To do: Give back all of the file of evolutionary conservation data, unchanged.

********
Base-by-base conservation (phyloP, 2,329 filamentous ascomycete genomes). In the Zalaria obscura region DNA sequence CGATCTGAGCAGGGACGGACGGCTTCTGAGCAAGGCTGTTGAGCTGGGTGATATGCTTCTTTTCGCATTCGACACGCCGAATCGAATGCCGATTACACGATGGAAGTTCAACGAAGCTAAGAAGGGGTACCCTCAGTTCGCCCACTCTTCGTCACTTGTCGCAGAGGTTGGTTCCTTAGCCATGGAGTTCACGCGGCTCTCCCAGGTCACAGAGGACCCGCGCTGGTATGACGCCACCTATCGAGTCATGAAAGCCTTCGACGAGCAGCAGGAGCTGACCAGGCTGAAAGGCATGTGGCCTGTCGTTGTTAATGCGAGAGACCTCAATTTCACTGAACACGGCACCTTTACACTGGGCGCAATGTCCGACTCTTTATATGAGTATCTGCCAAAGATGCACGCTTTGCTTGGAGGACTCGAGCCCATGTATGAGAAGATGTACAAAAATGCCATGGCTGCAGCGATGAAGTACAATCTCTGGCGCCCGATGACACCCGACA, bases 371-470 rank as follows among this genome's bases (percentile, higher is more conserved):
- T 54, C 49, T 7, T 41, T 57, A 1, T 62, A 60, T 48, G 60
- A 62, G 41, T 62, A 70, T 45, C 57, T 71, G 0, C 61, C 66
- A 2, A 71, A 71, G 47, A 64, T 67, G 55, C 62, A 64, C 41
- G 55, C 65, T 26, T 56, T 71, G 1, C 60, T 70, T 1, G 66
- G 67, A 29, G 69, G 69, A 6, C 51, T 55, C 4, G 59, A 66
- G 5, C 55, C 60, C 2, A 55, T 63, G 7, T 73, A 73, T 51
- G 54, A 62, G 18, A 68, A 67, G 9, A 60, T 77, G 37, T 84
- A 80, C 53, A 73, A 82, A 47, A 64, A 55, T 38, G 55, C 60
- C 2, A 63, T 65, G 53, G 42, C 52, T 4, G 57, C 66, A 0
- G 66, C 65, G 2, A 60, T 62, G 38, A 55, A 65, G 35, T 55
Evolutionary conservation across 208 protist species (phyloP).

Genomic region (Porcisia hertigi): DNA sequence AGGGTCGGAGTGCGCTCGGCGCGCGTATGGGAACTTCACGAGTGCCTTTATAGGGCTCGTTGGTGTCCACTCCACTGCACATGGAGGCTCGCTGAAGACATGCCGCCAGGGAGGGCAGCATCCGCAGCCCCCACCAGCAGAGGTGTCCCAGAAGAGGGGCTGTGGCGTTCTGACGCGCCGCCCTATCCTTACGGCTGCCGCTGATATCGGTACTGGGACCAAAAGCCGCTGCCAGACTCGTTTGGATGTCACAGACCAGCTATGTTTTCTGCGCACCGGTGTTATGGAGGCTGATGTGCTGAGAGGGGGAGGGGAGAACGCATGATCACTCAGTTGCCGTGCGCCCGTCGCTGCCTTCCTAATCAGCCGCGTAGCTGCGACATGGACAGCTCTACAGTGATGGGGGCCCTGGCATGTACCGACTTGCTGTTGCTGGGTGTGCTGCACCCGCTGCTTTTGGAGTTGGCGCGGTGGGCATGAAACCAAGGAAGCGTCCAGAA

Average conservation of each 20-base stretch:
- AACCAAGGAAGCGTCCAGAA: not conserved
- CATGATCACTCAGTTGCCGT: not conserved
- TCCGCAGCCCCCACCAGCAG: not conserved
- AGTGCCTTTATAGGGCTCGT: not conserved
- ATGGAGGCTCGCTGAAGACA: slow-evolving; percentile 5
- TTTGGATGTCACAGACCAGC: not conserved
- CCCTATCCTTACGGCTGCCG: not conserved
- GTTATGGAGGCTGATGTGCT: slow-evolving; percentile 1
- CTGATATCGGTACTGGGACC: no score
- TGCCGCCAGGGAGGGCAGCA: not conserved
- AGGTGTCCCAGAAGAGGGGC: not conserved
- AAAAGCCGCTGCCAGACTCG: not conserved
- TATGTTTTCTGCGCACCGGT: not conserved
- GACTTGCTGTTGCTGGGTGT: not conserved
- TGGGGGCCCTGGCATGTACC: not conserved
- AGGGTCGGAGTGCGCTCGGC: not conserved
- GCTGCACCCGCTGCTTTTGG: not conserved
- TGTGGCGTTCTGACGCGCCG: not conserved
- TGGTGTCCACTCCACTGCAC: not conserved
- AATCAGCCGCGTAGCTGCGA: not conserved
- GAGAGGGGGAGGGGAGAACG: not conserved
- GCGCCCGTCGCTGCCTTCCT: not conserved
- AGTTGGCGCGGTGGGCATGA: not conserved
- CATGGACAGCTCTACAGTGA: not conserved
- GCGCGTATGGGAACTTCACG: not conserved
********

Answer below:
Base-by-base conservation (phyloP, 2,329 filamentous ascomycete genomes). In the Zalaria obscura region DNA sequence CGATCTGAGCAGGGACGGACGGCTTCTGAGCAAGGCTGTTGAGCTGGGTGATATGCTTCTTTTCGCATTCGACACGCCGAATCGAATGCCGATTACACGATGGAAGTTCAACGAAGCTAAGAAGGGGTACCCTCAGTTCGCCCACTCTTCGTCACTTGTCGCAGAGGTTGGTTCCTTAGCCATGGAGTTCACGCGGCTCTCCCAGGTCACAGAGGACCCGCGCTGGTATGACGCCACCTATCGAGTCATGAAAGCCTTCGACGAGCAGCAGGAGCTGACCAGGCTGAAAGGCATGTGGCCTGTCGTTGTTAATGCGAGAGACCTCAATTTCACTGAACACGGCACCTTTACACTGGGCGCAATGTCCGACTCTTTATATGAGTATCTGCCAAAGATGCACGCTTTGCTTGGAGGACTCGAGCCCATGTATGAGAAGATGTACAAAAATGCCATGGCTGCAGCGATGAAGTACAATCTCTGGCGCCCGATGACACCCGACA, bases 371-470 rank as follows among this genome's bases (percentile, higher is more conserved):
- T 54, C 49, T 7, T 41, T 57, A 1, T 62, A 60, T 48, G 60
- A 62, G 41, T 62, A 70, T 45, C 57, T 71, G 0, C 61, C 66
- A 2, A 71, A 71, G 47, A 64, T 67, G 55, C 62, A 64, C 41
- G 55, C 65, T 26, T 56, T 71, G 1, C 60, T 70, T 1, G 66
- G 67, A 29, G 69, G 69, A 6, C 51, T 55, C 4, G 59, A 66
- G 5, C 55, C 60, C 2, A 55, T 63, G 7, T 73, A 73, T 51
- G 54, A 62, G 18, A 68, A 67, G 9, A 60, T 77, G 37, T 84
- A 80, C 53, A 73, A 82, A 47, A 64, A 55, T 38, G 55, C 60
- C 2, A 63, T 65, G 53, G 42, C 52, T 4, G 57, C 66, A 0
- G 66, C 65, G 2, A 60, T 62, G 38, A 55, A 65, G 35, T 55
Evolutionary conservation across 208 protist species (phyloP).

Genomic region (Porcisia hertigi): DNA sequence AGGGTCGGAGTGCGCTCGGCGCGCGTATGGGAACTTCACGAGTGCCTTTATAGGGCTCGTTGGTGTCCACTCCACTGCACATGGAGGCTCGCTGAAGACATGCCGCCAGGGAGGGCAGCATCCGCAGCCCCCACCAGCAGAGGTGTCCCAGAAGAGGGGCTGTGGCGTTCTGACGCGCCGCCCTATCCTTACGGCTGCCGCTGATATCGGTACTGGGACCAAAAGCCGCTGCCAGACTCGTTTGGATGTCACAGACCAGCTATGTTTTCTGCGCACCGGTGTTATGGAGGCTGATGTGCTGAGAGGGGGAGGGGAGAACGCATGATCACTCAGTTGCCGTGCGCCCGTCGCTGCCTTCCTAATCAGCCGCGTAGCTGCGACATGGACAGCTCTACAGTGATGGGGGCCCTGGCATGTACCGACTTGCTGTTGCTGGGTGTGCTGCACCCGCTGCTTTTGGAGTTGGCGCGGTGGGCATGAAACCAAGGAAGCGTCCAGAA

Average conservation of each 20-base stretch:
- AACCAAGGAAGCGTCCAGAA: not conserved
- CATGATCACTCAGTTGCCGT: not conserved
- TCCGCAGCCCCCACCAGCAG: not conserved
- AGTGCCTTTATAGGGCTCGT: not conserved
- ATGGAGGCTCGCTGAAGACA: slow-evolving; percentile 5
- TTTGGATGTCACAGACCAGC: not conserved
- CCCTATCCTTACGGCTGCCG: not conserved
- GTTATGGAGGCTGATGTGCT: slow-evolving; percentile 1
- CTGATATCGGTACTGGGACC: no score
- TGCCGCCAGGGAGGGCAGCA: not conserved
- AGGTGTCCCAGAAGAGGGGC: not conserved
- AAAAGCCGCTGCCAGACTCG: not conserved
- TATGTTTTCTGCGCACCGGT: not conserved
- GACTTGCTGTTGCTGGGTGT: not conserved
- TGGGGGCCCTGGCATGTACC: not conserved
- AGGGTCGGAGTGCGCTCGGC: not conserved
- GCTGCACCCGCTGCTTTTGG: not conserved
- TGTGGCGTTCTGACGCGCCG: not conserved
- TGGTGTCCACTCCACTGCAC: not conserved
- AATCAGCCGCGTAGCTGCGA: not conserved
- GAGAGGGGGAGGGGAGAACG: not conserved
- GCGCCCGTCGCTGCCTTCCT: not conserved
- AGTTGGCGCGGTGGGCATGA: not conserved
- CATGGACAGCTCTACAGTGA: not conserved
- GCGCGTATGGGAACTTCACG: not conserved